By indexer
132 days ago

Ferruginous duck

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This is one of the stranger names for a duck, but “ferruginous” simply means “rust-colored”. The name is certainly more memorable than the scientific name, which is Aythya nyroca.

The ferruginous duck is a diving duck that is found mostly in Asia and eastern Europe, although it winters in western Europe and north Africa. Four main breeding populations have been identified. Wintering populations are found on the estuaries and wetlands of south-east England. However, it is a rare bird, and its numbers have declined in recent years. It is protected in several countries, including Hungary and Romania.

It is a small bird, measuring about 16 inches (39-43 cm) in length. The head and body are a rich chestnut color, although the female is duller and browner than the male. The male has distinctive white eyes, whereas the female’s eyes are black. The wings are dark grey and white, and in flight the ferruginous duck can be mistaken for a tufted duck. They also have white tails and white bellies. The white eyes of the males were the reason why the duck was originally called the white-eyed pochard, and indeed the species are quite closely related and can interbreed.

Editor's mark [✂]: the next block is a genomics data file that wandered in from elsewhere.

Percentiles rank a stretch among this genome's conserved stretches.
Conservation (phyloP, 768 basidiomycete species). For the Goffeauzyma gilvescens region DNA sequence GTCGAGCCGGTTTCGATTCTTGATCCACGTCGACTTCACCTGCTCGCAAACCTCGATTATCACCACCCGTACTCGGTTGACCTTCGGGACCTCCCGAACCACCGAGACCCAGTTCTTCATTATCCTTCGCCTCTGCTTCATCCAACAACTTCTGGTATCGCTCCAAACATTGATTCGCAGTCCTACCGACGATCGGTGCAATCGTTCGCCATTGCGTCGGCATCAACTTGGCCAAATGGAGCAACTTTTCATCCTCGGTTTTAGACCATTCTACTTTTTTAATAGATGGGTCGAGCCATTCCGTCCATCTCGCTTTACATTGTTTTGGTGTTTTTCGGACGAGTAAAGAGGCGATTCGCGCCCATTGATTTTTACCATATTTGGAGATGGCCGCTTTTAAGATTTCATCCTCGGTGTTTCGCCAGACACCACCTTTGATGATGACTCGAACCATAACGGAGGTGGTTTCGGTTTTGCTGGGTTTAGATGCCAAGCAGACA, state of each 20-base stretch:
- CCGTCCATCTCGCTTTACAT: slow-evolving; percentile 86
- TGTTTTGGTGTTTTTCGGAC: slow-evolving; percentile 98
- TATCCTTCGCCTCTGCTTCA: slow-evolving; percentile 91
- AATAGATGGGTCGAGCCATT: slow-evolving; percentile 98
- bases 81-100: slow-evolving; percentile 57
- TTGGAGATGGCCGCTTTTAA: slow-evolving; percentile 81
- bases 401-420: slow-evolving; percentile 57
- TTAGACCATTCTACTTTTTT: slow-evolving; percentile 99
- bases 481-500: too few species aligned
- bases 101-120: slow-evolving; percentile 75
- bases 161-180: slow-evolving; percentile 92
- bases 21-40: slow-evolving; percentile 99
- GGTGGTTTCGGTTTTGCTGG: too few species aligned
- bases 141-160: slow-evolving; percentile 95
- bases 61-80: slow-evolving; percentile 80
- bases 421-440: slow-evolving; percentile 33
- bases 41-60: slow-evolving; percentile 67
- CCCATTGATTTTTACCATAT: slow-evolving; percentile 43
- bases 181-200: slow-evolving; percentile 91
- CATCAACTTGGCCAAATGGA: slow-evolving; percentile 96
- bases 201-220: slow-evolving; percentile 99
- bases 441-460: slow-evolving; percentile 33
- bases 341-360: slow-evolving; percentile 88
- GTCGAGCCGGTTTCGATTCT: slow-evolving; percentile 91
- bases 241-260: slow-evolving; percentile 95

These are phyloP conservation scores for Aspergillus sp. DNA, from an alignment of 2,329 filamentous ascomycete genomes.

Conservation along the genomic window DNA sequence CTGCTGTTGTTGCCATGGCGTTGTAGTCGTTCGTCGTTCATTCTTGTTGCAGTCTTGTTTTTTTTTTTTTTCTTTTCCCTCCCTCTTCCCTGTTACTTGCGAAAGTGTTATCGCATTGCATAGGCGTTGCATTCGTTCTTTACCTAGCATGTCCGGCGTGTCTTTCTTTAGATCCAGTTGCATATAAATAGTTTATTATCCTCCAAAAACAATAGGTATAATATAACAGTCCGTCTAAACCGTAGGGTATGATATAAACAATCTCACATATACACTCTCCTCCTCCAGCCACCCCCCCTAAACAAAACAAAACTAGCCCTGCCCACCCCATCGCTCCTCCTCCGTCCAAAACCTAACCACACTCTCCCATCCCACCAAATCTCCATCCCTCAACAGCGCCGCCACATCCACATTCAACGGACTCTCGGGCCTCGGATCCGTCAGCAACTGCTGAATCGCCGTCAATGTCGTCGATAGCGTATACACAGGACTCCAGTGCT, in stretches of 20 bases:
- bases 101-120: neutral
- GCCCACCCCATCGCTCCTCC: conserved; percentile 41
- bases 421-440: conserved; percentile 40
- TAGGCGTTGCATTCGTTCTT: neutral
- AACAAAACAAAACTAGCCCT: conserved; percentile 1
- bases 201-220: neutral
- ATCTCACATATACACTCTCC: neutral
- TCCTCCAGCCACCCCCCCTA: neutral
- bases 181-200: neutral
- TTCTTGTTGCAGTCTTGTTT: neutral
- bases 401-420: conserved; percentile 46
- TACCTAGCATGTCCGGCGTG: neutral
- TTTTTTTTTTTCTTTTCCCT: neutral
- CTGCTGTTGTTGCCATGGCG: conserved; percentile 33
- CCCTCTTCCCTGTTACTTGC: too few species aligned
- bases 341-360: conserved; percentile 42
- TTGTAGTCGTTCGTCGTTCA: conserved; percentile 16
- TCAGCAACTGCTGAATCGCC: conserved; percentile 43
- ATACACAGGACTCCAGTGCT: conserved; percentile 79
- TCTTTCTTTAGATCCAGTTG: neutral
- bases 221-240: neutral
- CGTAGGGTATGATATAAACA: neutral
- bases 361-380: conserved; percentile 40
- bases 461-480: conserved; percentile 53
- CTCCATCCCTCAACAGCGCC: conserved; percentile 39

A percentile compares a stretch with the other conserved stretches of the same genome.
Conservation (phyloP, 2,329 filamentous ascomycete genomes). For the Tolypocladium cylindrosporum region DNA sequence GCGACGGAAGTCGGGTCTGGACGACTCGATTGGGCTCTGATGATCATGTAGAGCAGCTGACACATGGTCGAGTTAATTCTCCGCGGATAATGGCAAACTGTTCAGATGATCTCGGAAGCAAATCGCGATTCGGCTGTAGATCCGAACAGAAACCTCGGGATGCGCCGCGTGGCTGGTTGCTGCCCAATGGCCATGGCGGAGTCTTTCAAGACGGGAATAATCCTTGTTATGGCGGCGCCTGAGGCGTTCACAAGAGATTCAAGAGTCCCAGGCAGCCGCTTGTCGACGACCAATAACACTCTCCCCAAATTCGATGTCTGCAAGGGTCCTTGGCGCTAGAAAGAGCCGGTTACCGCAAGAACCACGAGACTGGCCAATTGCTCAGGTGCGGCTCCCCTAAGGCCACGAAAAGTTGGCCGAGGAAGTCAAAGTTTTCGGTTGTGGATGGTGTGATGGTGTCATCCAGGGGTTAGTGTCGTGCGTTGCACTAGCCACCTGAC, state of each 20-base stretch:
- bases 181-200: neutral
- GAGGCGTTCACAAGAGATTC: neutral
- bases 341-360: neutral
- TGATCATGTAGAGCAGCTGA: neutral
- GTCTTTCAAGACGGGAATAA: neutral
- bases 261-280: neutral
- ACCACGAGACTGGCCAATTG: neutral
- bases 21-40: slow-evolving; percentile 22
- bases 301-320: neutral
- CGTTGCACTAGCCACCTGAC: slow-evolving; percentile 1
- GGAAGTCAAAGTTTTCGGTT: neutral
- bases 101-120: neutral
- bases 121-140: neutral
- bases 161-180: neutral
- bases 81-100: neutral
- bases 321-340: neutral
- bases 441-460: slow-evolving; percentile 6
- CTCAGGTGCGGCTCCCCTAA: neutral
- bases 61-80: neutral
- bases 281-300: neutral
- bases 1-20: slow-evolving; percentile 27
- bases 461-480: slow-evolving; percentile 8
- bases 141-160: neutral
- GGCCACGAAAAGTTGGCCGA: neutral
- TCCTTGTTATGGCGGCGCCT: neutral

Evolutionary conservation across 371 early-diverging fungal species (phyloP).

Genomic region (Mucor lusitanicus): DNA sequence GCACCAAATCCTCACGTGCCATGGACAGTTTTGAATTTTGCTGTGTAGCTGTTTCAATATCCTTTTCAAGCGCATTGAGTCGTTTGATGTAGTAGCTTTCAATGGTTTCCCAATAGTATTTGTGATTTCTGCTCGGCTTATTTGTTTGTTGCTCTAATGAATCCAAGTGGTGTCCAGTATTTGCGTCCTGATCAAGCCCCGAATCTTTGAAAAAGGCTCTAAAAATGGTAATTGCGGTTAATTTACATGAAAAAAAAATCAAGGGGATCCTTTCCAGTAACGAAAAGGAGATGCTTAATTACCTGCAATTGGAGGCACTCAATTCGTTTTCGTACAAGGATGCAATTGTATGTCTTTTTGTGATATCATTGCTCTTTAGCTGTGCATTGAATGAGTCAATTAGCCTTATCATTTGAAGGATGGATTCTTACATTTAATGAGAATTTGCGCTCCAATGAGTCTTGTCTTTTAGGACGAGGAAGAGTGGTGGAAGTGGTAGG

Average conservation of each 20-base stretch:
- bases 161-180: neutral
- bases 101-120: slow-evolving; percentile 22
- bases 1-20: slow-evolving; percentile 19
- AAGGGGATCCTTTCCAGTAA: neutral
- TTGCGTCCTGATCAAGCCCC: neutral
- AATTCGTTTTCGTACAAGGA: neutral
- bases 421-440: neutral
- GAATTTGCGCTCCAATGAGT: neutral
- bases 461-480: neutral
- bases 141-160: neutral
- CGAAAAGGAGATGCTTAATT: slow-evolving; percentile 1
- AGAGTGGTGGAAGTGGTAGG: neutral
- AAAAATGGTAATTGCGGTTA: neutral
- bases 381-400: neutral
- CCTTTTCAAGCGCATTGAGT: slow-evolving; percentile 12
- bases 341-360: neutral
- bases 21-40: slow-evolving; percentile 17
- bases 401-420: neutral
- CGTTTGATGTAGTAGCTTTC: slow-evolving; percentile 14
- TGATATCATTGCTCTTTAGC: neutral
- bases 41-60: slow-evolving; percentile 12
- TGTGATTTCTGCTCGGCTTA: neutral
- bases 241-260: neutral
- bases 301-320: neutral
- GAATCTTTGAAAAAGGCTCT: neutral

Ferruginous ducks live in shallow fresh water that is well provided with vegetation, and they feed on water-plants and invertebrates. They both dive and dabble (that is, feed from the surface or just underneath). They often feed at night.

The duck breeds during April and May. The female builds a well-hidden nest from grass, leaves and reeds and lines it with down. She lays 8-10 eggs which she incubates for about 25 days. The ducklings are fledged at around 50-60 days and are sexually mature within a year.

The males often desert the females during incubation, and will probably mate with a different female the following year.

The problems with the European populations have been largely due to loss of habitat, especially with wetlands being drained for agriculture. Efforts are being made to preserve the species in several countries.

For example, in Hungary there has been a project to encourage ferruginous ducks to breed on islands in fishponds, where they have been hunted in the past. The ducks are able to share these breeding grounds with seagulls and terns. This benefits the ducks because terns are particularly aggressive towards predators, and they therefore act as guardians of the ducks’ nests as well as their own.

Without such protection, duck populations have been under considerable pressure, as nesting sites not on islands are liable to destruction by foxes and wild boar. Illegal hunting has also been a problem, for example in Greece.

However, European Union funds are available to help member countries preserve their wildlife resources, which will hopefully help populations of ferruginous ducks to reverse their decline.






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Faith Nice article
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fortune Very interesting, I did not know ferruginous name before
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iiiPhotography Amazing animal
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jessabumagat20 Wow! very interesting
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